False Input or a ghost

Ok, so I worte in a while back to figure out how to transmit using an IR LED to control my tv. I figured that out thanks to you guys and I am almost done with my project, but have encountered a strange occurrence. Essentially I am using a button to send the desired signal, and the code is working and my circuit is functioning as the code dictates. But I can get it to detect input merely by hovering my hand near the wires leading to my button. This is causing a false input and sending the signal even when I haven't press the button.

How do I stop this or prevent this from happening?

Probably a floating input. Use input pull-up in pinmode and wire your button to connect the pin to ground when pressed.

Hi, @tigerfarm1

It would be good for you to show your sketch and the schematic of your project.

RV mineirin

And an image.

Post an image of your project.

IR_TV.ino (2.2 KB)

That is my code.

That is a picture of the project, I will wire and alse code for more buttons once the false input is gone.

As for a wiring diagram:
IR LED- Negative to GND and Positive to Digital Pin 3.
Blue Led(for visual feedback of IR transmission) - Positive to Digital Pin 3 and Negative to GND.
IR Decoder- GND to GND and Positive to 3V3 and Out to Digital Pin 2.
The Button- One side to Digital Pin 4 (input) and the other side has a 5V connection and a GND via 10K resistor connection.

The Button is wired the way I learned when I learned the debounce code for button inputs.

there isn't one

The resistor should be wired directly to the Arduino input (or to the switch terminal that goes to the Arduino).

The Digital Read Serial Example shows how to wire a pull-down resistor. The resistor holds the input low. When the switch (button) is closed the resistor is "overpowered" and the input is forced high (and current flows through the resistor).

It's actually easier to enable the the built-in internal pull-up resistor and then wire the switch to ground. That way you don't have to add a resistor. (Of course, you have to reverse the logic in your software.)

You need a series dropping resistor with the LED.

You need a series dropping resistor with the LED.

Is this a 5v Arduino ?

Wire as per S3 below then look for a LOW when the switch is pushed.
Remember to turn on the pullup for the switch pin.

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This is a 5V circuit, the 3V3 was for the decoder I used to get my IR Address and Command data.

I used a verbal description, I know how to make a diagram but I have never done it.

We need to know what the decoder is ?

The inputs to the Arduino should be 0V to 5V if the Arduino is a 5v Arduino.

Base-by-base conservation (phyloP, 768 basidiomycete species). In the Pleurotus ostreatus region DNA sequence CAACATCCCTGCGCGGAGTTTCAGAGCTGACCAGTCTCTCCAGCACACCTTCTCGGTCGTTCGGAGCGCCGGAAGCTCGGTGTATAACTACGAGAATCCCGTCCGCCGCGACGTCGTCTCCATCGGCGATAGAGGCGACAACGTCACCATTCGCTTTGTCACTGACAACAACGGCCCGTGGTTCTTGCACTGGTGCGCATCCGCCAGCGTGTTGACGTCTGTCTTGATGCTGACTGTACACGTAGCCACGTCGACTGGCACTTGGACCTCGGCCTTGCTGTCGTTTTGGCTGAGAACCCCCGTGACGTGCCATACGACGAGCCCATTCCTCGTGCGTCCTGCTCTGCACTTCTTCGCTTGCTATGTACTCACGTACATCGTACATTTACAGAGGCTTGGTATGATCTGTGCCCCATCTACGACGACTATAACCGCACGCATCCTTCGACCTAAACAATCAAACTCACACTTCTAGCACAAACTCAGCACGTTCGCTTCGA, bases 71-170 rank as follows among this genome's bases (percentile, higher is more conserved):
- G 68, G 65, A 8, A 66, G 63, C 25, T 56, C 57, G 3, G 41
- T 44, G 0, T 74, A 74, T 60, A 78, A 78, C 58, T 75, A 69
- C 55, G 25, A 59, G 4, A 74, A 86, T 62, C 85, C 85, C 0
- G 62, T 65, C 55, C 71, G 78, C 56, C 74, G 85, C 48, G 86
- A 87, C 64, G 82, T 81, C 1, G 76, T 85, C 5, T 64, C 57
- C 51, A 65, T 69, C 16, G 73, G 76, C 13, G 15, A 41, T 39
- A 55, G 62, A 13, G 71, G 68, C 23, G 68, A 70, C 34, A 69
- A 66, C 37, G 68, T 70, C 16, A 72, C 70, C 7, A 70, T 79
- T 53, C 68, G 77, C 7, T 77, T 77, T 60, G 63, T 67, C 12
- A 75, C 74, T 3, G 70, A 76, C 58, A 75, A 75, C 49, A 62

The IR Decoder is a TSOP4838. I am using the Arduino Nano's 3V3 to supply power to the decoder since it doesn't need full 5V.

My dad taught me to be mindful of circut voltages on model railroad stuff, so I am always careful to never supply anything more then 5Vs around the Arduino.

I am sorry I forgot to label that. The IR LED has a pre-wired 200ohm resistor and the Blue LED has a pre-wired 100ohm resistor.

That was it, I moved the ground to the switch over to the input side and set my pin for INPUT_PULLUP and now I am not getting that false input reading if my hand gets to close.

A TSOP4838 can be connected to 5v on its Vcc (Vs) pin.

You should really learn about making schematics; drawing them on paper is fine.


I have several books that I picked up last week on Arduino and common circuitry. I am going to be using one of them which details schematic symbols like those in the photo you sent and many I hadn't seen before to start drawing my own schematics. I know an actual diagram is much easier to assess then a verbal wiring description. I appreciate your help.

As a follow-up question, which is better since it works fine both ways: using the 5V or using the 3V3?

The logic levels going to an input needs to match what the controller expects.

Since your controller is a 5v Arduino, the logic levels it expects are 0v to 5v, not 0v to 3.3v.

That makes sense and I understand it, but now... An Arduino Nano V3.0 with ATmega 328, which is what I use, has a 5V pin and a 3V3 pin. If it is a 5V Arduino then why is it reading that IR Decoder powerd via 3V3 properly, if it's expecting 5V back? Does this Nano read both 5V and 3V3 or am I missing something?

Oh, wait "0v to 5v" includes 3v3, so technically it is within the range, right and that's why it's readingthe Decoder? Not like on a "0v to 3v3" and trying to read a 5v input which would likely fry it.

Not saying the Arduino won’t work at 3.3v levels on an input, however, 3.3v gets close to the voltage that is an indeterminate level.

Notice the 5v CMOS acceptable logic voltages on the left most graph.

The important thing here is, when the controller is powered by 5v, use 5v logic input levels.

When the controller is powered by 3.3v, use 3.3v logic input levels.